Khusela Ikamva: Marked progress towards a water-sensitive campus

22 November 2023 | Story Helen Swingler. Photos Kirsty Carden. Read time 8 min.
Rainwater storage tanks at the d-school Afrika at UCT are used to irrigate gardens and flush toilet and are integral to creating a water-sensitive campus.
Rainwater storage tanks at the d-school Afrika at UCT are used to irrigate gardens and flush toilet and are integral to creating a water-sensitive campus.

Good progress has been made to help the University of Cape Town (UCT) become a water-sensitive campus, thanks to the Khusela Ikamva “Secure the Future” Sustainable Campus research project.

The R10 million project is in its third year and supports the environmental sustainability goals of UCT’s Vision 2030. It encompasses five research areas that are key to these goals: energy (carbon footprint), wildlife, waste, social responsiveness, and water.

Importantly, the initiative sees UCT’s campus as a living laboratory for research and harnesses a transdisciplinary community of practice. This broad community includes academic; and professional, administration and service staff; and students, particularly postgraduate students. Student bodies such as the Green Campus Initiative and the Students’ Representative Council also participate.

The successes of the Khusela Ikamva project are reflected in an annual progress report compiled for UCT’s Research Office.

Key projects

In her report, co-principal investigator of the water-sensitive campus component, the Future Water Institute’s Professor Kirsty Carden, said that considerable progress has been made during 2022/2023 – and in the experimentation that is now generating evidence to support the shift to a water-sensitive campus.

The report highlights six key projects concluded in the 2022/2023 period:

  • a stakeholder map and project database
  • an audit and report of water-use opportunities on campus
  • the selection of sites for and co-design of living labs
  • the establishment and monitoring of a living lab
  • social acceptance surveys and extensive stakeholder engagement
  • various peer-reviewed publications and workshops/seminars.

“This research work is being run in parallel with the roll out of UCT’s sustainable Water Management Strategy and the various capital projects that are included in that,” said Professor Carden. “We are building a solid evidence base for a more sustainable approach to water management on campus, through the various postgraduate studies and engagement efforts that are part of our theme.”

She added, “This also appears to be reflecting in the way in which water-related research and activity is happening at UCT. An indicator of this success is reflected in the recent Times Higher Education (THE) impact rankings.”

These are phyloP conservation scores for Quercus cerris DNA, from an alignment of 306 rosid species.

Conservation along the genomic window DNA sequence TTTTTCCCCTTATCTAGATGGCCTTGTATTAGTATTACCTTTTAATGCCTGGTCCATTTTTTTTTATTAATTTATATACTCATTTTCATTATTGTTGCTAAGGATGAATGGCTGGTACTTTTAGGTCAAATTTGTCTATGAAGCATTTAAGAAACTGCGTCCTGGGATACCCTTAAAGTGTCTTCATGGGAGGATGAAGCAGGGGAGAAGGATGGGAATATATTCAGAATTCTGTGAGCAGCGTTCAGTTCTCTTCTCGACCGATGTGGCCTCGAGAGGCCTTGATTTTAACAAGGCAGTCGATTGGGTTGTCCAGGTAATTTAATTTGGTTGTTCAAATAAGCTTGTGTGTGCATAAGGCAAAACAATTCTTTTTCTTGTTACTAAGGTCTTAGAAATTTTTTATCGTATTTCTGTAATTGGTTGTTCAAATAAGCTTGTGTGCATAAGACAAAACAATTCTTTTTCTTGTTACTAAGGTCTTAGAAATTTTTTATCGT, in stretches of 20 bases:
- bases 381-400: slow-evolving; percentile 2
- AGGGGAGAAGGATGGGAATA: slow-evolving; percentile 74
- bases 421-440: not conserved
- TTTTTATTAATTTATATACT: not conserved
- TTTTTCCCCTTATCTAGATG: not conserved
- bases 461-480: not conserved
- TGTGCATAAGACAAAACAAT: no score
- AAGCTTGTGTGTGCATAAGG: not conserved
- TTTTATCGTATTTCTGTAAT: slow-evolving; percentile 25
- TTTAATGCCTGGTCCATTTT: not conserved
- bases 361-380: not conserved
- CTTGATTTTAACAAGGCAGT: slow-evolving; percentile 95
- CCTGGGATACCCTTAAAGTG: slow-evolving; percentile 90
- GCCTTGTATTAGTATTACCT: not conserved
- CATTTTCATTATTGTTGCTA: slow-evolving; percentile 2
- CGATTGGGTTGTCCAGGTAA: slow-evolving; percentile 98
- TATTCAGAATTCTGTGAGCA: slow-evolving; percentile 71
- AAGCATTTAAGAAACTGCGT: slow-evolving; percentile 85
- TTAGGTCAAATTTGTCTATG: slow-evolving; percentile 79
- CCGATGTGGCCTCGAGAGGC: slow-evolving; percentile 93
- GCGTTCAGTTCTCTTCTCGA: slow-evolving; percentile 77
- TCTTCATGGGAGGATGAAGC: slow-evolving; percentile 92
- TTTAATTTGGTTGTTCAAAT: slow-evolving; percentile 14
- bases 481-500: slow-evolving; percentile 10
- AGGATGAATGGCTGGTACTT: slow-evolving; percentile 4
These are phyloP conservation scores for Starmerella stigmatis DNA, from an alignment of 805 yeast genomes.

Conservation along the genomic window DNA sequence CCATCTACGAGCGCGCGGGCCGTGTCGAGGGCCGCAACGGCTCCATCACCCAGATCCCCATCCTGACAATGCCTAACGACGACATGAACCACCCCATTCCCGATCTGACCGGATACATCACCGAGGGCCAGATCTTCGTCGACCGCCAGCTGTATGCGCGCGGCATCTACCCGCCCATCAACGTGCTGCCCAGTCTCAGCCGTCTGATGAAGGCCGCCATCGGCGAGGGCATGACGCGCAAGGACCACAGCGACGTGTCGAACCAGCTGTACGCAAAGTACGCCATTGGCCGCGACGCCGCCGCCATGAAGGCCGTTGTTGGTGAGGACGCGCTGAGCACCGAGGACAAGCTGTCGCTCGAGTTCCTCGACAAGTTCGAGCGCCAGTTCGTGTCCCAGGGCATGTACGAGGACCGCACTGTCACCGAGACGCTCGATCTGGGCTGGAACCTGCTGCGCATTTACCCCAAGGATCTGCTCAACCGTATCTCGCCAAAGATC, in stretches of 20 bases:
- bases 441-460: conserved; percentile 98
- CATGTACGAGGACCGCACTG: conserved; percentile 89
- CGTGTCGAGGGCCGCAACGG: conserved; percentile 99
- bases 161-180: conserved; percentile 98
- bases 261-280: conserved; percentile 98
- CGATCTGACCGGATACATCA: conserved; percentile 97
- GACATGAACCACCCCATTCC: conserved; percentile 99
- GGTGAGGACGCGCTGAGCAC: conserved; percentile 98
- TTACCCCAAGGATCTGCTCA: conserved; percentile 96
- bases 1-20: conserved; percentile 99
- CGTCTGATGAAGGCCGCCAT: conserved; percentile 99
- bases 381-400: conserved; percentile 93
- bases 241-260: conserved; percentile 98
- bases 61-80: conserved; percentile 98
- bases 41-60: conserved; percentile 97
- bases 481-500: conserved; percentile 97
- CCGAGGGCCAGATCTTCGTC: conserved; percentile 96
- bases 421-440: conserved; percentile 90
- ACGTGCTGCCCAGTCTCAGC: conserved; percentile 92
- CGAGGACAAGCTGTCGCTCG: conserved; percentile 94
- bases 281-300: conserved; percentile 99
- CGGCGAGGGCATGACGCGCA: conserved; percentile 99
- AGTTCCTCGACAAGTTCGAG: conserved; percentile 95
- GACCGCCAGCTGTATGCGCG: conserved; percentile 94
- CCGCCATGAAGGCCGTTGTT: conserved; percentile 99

The impact rankings measure universities’ achievements in meeting the 17 United Nations Sustainable Development Goals (SDGs). UCT was ranked ninth for SDG 6, which is concerned with ensuring availability and sustainable management of water and sanitation for all.

D School
Rainwater harvesting from the roof at the d-school Afrika.

Postgraduate projects

Having completed nine projects on water use and sustainable water management across campus, postgraduate students have produced the lion’s share of the research work, said Carden.

For example, a completed project by MSc (Eng) student Tsepiso Lepota examined prospects for stormwater harvesting at UCT. Another (ongoing) project by MSc (Eng) student Tariro Marekwa describes the development of a living lab for water reuse, using the Hasso Plattner School of Design Thinking Afrika (d-school Afrika) at UCT as a case study. Others examined greywater quality monitoring and risk assessment for non-potable use, greywater application in UCT residences, and monitoring of water quality for campus-based sustainable drainage systems.

Living lab

But the two main achievements have been the living lab site conceptualisation and the stakeholder map and project database, said Carden.

First, a decision was made to move from the establishment of a single living lab (in the New Engineering Building quad) to multiple living labs across UCT campuses. These will make use of the Internet of Things (IoT) for monitoring purposes (campus heat mapping, water levels, rainfall, humidity, etc).

The multiple living labs also include the research sites linked to the postgraduate student projects on IoT. One example is an MSc (Eng) project completed by Cameron Heale, titled “Application of Real-Time Control to Enhance Stormwater Harvesting”, at the UCT dam site.